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The Other Boleyn Girl

The only thing that could come between these sisters is a kingdom. 

Year: 2008 
Running Time:
Aspect Ratio: Unknown 
Certificate: BBFC 12A Cert – Under 12s admitted only with an adult 
Subtitles: This film is not expected to be subtitled, though this cannot be guaranteed. 
Directed by Unknown 
Starring: Unknown  
An image from The Other Boleyn Girl

Director: Justin Chadwick

Starring: Natalie Portman, Scarlett Johansson, Eric Bana

The Other Boleyn Girl, based on the novel by Philippa Gregory, comes from BBC Films, which has a long and respected reputation for this sort of historic/costume drama motion picture. Ironically, none of the three leads in this very English tale are actually English.

The Other Boleyn Girl comprises two main parts. The first is a romantic melodrama about the sisterly rivalry between Anne (Portman) and Mary Boleyn (Johansson) for who will capture the affections of King Henry VIII (Eric Bana). The second part rushes through various historical events, such as the creation of the Church of England, to emphasize Anne's rise to prominence as the Queen of England, followed by her fall. The earlier scenes that have a more leisurely pace and which are less concerned with plot development are more enjoyable. Once the narrative has joined Anne and Henry in matrimony, it shifts into the fast lane and accelerates toward the unhappy conclusion. The consequence of this approach is that some audience members may sense things are missing during the race to the climax. The pace is so fast during this section that it's almost unseemly.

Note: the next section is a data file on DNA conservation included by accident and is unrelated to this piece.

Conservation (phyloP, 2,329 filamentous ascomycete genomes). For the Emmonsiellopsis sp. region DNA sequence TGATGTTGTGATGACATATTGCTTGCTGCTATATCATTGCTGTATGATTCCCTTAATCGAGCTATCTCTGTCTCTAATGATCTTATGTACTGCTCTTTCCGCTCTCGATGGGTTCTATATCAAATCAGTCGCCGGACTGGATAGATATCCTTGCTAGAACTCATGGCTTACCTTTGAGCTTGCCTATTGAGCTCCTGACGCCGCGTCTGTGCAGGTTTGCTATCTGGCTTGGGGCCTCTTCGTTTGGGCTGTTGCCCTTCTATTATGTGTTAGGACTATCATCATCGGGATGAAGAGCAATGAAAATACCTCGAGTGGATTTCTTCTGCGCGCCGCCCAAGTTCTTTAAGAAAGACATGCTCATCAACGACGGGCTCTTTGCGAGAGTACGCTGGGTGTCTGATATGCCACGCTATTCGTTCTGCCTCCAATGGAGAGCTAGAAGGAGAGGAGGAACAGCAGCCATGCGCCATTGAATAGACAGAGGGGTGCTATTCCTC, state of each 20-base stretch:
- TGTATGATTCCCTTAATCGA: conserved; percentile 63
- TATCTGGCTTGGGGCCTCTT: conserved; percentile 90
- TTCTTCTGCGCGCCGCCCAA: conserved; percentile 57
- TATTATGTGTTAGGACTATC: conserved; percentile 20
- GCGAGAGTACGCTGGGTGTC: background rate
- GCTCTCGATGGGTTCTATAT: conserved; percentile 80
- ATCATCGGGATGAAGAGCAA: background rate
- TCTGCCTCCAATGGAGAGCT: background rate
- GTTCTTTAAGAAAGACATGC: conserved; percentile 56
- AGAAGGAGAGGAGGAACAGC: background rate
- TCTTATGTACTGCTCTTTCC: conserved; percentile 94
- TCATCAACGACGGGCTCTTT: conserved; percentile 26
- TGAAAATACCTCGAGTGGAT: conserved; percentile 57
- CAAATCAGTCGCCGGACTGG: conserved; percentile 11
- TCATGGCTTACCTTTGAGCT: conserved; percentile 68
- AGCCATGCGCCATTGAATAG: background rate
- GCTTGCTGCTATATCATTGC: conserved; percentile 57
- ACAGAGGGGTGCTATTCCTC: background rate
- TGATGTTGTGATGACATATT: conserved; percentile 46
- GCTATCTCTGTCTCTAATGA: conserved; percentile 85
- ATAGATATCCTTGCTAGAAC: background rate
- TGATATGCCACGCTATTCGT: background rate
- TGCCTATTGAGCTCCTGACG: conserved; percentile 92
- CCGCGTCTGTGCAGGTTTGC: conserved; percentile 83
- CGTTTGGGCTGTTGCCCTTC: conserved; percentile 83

While it took a few minutes to get used to Natalie Portman speaking with a British accent, she pulls it off well and it seems natural. Natalie Portman is one of the best actresses in this film, and although it's a notably different portrayal of Anne Boleyn than most films, she pulls it off spectacularly. She's ambitious but aware that it's all falling apart due to her own actions. Her death scene is very tragic and although it differs very much from what the book presents, the last moments of Mary and Anne looking at each other are memorable. Eric Bana and Scarlett Johansson are wonderful as well.

Although I wouldn't recommend the film for history buffs that can't get over inaccuracies, or for people who find themselves incapable of loving a film different from the book, most will enjoy the dramatic passions and love affairs of the film.

Orville D'Silva

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Screenings of this film:

2007/2008 Summer Term (35mm)
2007/2008 Summer Term (35mm)